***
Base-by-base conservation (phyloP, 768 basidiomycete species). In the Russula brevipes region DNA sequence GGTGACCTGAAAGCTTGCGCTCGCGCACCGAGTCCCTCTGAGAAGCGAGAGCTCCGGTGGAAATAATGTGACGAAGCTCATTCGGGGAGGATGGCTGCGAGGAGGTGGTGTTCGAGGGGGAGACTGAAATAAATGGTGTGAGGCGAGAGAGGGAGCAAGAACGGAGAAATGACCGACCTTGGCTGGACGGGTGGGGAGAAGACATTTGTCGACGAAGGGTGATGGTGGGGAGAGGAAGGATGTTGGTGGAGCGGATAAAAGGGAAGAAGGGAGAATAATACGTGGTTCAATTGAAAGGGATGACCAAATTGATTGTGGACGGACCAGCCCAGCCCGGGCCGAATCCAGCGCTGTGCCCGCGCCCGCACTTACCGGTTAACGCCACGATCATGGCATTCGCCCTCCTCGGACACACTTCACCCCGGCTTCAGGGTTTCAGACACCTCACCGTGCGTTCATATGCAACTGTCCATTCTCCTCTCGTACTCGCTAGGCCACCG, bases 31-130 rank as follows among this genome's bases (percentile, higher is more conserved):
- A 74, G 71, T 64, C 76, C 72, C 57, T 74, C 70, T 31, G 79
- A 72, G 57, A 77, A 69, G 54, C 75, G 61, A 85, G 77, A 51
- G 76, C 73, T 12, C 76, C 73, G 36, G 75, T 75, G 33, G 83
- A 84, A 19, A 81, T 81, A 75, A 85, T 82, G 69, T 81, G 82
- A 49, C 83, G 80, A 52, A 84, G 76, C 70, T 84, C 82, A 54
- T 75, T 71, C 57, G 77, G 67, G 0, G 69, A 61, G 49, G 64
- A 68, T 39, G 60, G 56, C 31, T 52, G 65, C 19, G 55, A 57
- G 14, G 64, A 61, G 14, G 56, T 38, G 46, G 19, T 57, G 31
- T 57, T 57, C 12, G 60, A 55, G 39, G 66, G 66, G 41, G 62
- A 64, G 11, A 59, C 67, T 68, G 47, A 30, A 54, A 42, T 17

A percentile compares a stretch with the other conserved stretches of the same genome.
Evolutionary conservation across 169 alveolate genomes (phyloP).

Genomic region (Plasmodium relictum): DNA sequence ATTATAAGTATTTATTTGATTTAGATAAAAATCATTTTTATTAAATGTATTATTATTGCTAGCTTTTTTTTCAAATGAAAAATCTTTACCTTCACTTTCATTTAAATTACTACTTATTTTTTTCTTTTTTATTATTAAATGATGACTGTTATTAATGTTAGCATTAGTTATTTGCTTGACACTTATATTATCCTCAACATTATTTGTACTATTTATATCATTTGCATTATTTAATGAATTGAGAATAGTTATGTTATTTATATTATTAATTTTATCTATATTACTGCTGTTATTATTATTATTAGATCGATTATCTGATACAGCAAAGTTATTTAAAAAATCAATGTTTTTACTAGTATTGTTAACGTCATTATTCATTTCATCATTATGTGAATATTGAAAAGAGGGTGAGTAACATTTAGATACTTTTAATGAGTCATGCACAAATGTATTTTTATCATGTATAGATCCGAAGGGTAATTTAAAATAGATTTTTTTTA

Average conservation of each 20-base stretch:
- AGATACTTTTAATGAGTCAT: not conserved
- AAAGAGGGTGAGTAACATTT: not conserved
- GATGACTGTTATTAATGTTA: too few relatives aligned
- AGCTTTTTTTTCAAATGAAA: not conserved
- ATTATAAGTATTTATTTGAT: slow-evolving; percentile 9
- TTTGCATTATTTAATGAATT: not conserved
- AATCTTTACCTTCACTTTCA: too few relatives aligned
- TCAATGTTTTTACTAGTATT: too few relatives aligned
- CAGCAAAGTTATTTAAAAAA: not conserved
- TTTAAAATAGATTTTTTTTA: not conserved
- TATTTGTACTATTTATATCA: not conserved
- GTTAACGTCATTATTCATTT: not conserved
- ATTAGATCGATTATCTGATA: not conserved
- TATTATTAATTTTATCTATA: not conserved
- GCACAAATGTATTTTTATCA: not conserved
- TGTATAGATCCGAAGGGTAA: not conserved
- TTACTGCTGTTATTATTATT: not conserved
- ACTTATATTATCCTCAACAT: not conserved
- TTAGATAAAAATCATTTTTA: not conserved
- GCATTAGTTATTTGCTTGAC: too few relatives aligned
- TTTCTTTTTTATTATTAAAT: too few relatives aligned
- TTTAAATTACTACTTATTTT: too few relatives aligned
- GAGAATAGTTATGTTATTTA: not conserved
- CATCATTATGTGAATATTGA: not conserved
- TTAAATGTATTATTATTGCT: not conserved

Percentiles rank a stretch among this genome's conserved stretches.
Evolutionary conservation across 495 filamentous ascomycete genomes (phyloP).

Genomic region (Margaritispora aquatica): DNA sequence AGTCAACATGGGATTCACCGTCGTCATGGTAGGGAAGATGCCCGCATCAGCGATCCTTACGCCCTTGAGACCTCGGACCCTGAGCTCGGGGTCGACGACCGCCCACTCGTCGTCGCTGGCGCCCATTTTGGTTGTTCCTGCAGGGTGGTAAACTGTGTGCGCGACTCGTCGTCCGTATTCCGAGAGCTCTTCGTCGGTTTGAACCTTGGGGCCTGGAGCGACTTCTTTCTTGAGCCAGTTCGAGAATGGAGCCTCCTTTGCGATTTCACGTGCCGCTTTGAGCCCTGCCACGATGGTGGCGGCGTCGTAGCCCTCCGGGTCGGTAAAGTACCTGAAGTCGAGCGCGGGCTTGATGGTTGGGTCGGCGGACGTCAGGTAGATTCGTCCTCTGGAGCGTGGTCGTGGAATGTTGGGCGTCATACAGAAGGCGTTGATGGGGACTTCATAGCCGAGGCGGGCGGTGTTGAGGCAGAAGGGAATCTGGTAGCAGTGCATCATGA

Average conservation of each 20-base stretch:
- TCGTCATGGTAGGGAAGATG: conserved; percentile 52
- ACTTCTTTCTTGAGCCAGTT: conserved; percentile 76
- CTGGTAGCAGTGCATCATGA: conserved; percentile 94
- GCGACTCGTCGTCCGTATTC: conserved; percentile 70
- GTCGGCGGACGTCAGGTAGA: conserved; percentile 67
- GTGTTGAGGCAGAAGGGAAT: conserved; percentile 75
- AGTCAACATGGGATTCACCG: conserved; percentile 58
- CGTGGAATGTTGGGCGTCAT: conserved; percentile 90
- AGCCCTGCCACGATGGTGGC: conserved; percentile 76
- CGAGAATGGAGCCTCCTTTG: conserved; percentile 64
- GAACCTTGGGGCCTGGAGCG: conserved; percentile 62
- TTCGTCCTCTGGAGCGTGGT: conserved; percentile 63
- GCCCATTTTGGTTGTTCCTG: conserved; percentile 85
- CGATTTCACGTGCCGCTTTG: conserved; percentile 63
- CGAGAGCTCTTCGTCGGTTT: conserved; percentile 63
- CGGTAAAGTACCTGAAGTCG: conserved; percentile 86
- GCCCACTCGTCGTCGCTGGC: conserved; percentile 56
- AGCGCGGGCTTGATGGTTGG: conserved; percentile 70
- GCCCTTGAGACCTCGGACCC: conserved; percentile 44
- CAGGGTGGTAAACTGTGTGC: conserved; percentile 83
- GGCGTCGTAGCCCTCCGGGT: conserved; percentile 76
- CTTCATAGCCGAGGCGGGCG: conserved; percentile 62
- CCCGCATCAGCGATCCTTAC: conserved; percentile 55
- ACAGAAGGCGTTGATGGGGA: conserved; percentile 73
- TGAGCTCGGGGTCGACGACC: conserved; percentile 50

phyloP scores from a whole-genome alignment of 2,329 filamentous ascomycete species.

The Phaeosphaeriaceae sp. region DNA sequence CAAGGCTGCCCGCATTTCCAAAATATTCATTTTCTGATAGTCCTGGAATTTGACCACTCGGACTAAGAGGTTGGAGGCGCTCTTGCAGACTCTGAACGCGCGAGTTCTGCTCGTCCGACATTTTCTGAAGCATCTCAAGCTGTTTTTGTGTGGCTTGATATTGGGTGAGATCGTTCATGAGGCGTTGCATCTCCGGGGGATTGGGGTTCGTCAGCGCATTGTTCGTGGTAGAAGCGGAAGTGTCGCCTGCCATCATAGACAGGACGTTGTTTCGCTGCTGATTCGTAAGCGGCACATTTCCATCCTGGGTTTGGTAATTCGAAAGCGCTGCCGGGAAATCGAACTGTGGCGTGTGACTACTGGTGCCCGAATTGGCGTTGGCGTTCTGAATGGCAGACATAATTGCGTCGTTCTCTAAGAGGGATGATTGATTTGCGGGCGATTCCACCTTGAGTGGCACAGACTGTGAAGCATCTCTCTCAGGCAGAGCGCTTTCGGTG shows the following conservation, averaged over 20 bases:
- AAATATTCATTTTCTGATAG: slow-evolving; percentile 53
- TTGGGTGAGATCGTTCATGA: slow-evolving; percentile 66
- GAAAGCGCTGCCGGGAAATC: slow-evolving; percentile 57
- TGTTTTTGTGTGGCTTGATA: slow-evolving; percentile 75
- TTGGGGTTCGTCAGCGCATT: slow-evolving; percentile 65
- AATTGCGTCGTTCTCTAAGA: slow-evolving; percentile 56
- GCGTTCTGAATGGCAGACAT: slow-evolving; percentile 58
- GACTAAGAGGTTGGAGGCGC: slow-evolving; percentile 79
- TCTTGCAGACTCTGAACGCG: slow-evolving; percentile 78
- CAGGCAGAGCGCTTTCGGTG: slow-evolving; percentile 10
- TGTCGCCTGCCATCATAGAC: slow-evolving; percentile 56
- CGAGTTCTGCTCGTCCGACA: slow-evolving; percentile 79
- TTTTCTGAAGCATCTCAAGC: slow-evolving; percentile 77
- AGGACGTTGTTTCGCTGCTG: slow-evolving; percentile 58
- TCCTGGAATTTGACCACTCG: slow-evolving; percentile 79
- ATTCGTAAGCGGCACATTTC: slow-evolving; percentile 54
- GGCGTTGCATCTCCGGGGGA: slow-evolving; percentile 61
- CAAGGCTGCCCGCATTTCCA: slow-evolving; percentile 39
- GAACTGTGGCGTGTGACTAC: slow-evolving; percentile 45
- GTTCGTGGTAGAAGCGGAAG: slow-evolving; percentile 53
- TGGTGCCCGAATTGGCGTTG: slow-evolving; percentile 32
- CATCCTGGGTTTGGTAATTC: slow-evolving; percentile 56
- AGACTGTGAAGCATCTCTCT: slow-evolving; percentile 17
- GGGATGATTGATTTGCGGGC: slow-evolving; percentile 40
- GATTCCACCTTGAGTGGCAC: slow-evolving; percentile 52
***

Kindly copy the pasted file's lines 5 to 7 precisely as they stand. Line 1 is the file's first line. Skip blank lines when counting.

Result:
- A 84, A 19, A 81, T 81, A 75, A 85, T 82, G 69, T 81, G 82
- A 49, C 83, G 80, A 52, A 84, G 76, C 70, T 84, C 82, A 54
- T 75, T 71, C 57, G 77, G 67, G 0, G 69, A 61, G 49, G 64